Imagine one fine day on a brisk morning walk as you prepare yourself for an enervating schedule, you encounter a band of children in soiled rags frantically pacing on dilapidated bicycles stuffed with sacks of coal. For many amongst us this surely is a 19th century throwback, a desi gold rush with our own forty-niners scrambling for the coveted black gold (coal) which continues to be the primary source of fuel for an energy hungry India.
At every crack of dawn, hundreds of villagers would fall on the nearest defunct coal mine like moth towards the flame in search of some coal which did survive the greedy paws of big mining companies. Some are mere pawns of coal mafias yet others are brave enough to work independently in a shadowy industry with uncertain returns. Imagine all of this happening in a region with a glut of coal & a myriad of other resource & you arrive here in our own Jharkhand.
So, what does one infer out of this? Surely something did go wrong in the process of this superficial industrialization of Jharkhand & other mineral rich states .The haranguing socialists would want some sort of ‘wealth redistribution’ as an elixir for this menace crippling the lives of innumerable poor souls. Others would vociferously vouch for the’ eternal’ benefits of laissez-faire policy (trickle- down effect). Almost seven decades post independence; it’s safe to assume that both of these possible alternatives have returned miserably. The rise of Naxalism holds testament to the fact that armed struggle in hope of equality has in fact denigrated the same people whose sufferings it seeks to alleviate. How do abductions, blowing of schools & demanding levy from industrial establishments help bring equality in a society?One thumb rule is: violence begets even more violence. Actually it has let loose the Pandora’s Box, unleashing a vicious cycle of violence.
Excesses were committed by either side; Kangaroo courts & cold blooded murders of hapless adivasis (supposedly spies of government) or the extra judicial killings & systematic marginalization of adivasi communities (on part of the government & security forces). The blame game is endless & circuitous with proponents on either side casting aspersions on each other. The sad truth is nobody actually knows how to end this perpetual cycle of violence & status quo seems to benefit the ones in power & those vying for it. It ensures that political parties of all hues can invoke the minatory issue of naxal violence at will & easily cozen the gullible masses by proposing some whimsical remedy every time the state is bound for polls. The rise & fall of Salwa Judum, a counter insurgency militia supported by the Chhattisgarh state is a sufficient example of policy paralysis & lack of political will. Scores of adivasis were killed & innumerable rendered homeless as entire villages were shifted to ‘relief- camps’ (most of the times forcefully) creating thousands of internal refugees. The indifference of mainstream media in documenting such horrendous crimes speaks volumes about the way newsmakers in India work, they love to spin every nonsensical ‘story’ as some ‘breaking news’ whereas things that sincerely merit attention are deliberately muted.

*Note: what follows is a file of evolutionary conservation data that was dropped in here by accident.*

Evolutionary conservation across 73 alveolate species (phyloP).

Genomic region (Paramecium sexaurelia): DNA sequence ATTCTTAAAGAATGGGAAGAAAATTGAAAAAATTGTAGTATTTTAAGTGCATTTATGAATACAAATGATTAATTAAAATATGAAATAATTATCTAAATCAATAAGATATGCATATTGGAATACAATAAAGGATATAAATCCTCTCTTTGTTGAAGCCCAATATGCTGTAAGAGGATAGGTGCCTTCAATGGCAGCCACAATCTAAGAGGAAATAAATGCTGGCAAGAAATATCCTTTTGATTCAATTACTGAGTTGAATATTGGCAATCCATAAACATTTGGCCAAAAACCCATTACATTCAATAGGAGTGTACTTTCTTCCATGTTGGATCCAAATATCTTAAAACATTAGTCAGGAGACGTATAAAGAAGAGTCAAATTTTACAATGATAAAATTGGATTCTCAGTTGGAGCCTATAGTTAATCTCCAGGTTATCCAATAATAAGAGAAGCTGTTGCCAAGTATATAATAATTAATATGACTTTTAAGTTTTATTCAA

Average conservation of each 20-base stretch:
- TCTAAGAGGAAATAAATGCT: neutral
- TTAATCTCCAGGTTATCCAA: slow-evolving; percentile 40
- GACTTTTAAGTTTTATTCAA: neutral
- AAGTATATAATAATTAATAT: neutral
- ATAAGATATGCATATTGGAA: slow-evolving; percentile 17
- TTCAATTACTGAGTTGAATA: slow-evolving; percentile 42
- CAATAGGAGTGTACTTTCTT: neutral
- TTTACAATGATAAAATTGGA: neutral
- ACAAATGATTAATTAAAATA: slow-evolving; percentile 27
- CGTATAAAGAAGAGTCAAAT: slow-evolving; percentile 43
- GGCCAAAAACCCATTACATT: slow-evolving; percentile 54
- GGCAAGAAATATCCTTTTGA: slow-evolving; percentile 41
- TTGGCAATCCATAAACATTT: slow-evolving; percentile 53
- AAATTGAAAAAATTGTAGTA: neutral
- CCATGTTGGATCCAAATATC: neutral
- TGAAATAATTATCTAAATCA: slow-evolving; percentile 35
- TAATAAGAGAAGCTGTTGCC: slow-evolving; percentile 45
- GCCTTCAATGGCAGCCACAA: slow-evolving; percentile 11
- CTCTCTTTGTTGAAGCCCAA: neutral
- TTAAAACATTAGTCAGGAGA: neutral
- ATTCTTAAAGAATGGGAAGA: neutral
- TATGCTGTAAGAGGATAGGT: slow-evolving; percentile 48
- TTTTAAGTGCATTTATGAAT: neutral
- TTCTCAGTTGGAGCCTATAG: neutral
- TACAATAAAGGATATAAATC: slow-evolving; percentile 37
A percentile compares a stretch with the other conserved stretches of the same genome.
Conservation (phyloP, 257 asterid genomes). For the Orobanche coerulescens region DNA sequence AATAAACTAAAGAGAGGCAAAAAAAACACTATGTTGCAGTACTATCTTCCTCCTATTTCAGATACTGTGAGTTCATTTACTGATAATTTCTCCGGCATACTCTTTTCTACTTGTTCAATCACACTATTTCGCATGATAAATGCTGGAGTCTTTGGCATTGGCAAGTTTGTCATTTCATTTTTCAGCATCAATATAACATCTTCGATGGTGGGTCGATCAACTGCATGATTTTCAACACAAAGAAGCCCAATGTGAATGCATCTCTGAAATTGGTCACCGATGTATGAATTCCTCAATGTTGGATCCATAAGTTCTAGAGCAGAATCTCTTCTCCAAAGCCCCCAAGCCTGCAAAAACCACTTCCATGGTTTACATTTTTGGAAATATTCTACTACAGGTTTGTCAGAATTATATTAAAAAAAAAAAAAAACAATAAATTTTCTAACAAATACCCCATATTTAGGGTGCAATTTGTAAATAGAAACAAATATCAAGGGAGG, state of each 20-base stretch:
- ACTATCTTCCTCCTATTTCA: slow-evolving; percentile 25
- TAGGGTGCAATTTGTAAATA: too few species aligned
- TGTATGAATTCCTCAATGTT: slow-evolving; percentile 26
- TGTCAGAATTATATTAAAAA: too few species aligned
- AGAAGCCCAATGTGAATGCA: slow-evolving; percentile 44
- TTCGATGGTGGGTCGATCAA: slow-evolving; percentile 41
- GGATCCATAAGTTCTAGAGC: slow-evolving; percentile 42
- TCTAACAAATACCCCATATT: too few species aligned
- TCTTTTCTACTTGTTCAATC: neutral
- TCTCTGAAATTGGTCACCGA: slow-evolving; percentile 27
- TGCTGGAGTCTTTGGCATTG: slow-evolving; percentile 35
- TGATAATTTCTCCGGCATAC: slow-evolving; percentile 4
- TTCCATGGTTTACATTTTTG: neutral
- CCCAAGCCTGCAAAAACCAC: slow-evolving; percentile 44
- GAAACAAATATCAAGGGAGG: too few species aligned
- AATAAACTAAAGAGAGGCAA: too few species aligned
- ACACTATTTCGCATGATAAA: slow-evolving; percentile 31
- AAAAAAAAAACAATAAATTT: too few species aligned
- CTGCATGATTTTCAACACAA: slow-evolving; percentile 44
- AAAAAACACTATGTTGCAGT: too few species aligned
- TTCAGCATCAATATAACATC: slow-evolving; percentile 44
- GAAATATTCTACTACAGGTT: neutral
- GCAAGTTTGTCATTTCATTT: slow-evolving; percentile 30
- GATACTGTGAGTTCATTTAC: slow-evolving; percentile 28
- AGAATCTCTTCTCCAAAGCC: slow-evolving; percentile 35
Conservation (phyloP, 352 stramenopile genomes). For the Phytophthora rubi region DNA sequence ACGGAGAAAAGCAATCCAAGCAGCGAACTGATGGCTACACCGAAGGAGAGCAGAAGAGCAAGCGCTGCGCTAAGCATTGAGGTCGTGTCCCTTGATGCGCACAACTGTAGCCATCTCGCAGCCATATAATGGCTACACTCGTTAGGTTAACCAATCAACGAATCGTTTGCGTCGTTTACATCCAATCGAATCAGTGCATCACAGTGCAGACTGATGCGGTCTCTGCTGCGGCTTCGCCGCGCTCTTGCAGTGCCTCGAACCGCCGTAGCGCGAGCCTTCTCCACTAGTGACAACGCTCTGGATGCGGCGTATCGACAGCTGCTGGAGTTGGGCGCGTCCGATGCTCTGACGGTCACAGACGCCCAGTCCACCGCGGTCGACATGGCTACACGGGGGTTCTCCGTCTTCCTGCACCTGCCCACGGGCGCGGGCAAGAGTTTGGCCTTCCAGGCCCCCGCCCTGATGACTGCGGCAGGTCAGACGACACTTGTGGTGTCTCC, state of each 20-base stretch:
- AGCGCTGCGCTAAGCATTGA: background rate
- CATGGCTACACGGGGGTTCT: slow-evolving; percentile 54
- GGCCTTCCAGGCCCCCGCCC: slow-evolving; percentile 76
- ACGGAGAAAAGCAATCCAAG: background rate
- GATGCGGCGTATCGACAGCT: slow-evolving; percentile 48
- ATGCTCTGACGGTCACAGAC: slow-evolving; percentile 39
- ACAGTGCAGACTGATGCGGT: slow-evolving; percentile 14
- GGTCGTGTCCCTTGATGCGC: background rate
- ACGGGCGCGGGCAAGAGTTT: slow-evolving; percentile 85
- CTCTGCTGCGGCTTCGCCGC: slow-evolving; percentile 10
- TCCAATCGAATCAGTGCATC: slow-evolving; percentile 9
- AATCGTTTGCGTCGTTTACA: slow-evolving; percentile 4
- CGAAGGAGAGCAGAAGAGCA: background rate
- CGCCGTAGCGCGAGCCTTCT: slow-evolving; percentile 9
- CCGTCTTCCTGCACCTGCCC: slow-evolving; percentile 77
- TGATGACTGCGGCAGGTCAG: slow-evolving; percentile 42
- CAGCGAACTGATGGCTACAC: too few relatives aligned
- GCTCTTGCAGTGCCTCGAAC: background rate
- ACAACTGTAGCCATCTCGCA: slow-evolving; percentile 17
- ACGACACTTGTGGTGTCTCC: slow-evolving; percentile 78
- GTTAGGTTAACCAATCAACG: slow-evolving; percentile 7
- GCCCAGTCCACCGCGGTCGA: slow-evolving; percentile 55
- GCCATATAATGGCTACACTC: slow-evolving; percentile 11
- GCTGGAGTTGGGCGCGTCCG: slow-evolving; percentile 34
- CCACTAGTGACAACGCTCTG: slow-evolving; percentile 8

Back in good, old days as policymakers opened the Indian economy to the world, there existed a sense of profound optimism. They thought foreign investments & expertise would work wonders for an ailing economy that has seen enough of soviet socialism with little tangible benefits. The rest is history; in a matter of less than two decades Indian economy was transformed from a perennial laggard to one of the fastest growing major economies.As the energy needs of the nation grew, scores of private players jumped to try their luck here. Numerous private entities were soon in the business of mining coal & iron ore. Just when the government was busy heralding the halcyon days of prosperity hoping that the fruits of industrialization would automatically ‘trickle down’ on the wider populace, they unwittingly overlooked something that went onto resurrect naxal movement across eastern India; land. New industries require land in fact huge swaths of land. In most of the mineral rich states like Jharkhand, Chhattisgarh & Orissa large tribal populations thrive on forest land; many animist traditions revere forest.In such a complex scenario obtaining land for industries is a tedious affair. For adivasis it was their ‘inalienable’ right on land that was being infringed for the alleged benefit of private entities. The naxals turned their messiah & the state a malevolent adversary.
Working in binaries & painting everything as either good or evil sets a dangerous precedent .There are large conglomerates doing commendable philanthropic works like the Tatas in Jamshedpur earning the goodwill of numerous locals. However, this alone can never be a substitute for an all around progress that must accompany industrialization. It is incumbent on the state as well as large industrial houses to foster a sense of collectivism to ensure that locals (particularly adivasis) don’t develop a sense of alienation. Large industrial houses offer little material benefits to the regions hosting them & unless this is put right the vicious cycle of poverty, misery & apathy would continue provide fuel to naxal violence.
(This post also appeared on Huffpost India)
2 thoughts on “The Less Told Story Of India’s Adivasis”
I came across your article as I was searching for information on Jharkhand. I am visiting Ranchi for the first time and was looking for something that offered insights into the place. Your article is excellent. I absolutely loved the quote at the end 🙂
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Many thanks Gaurav for reading!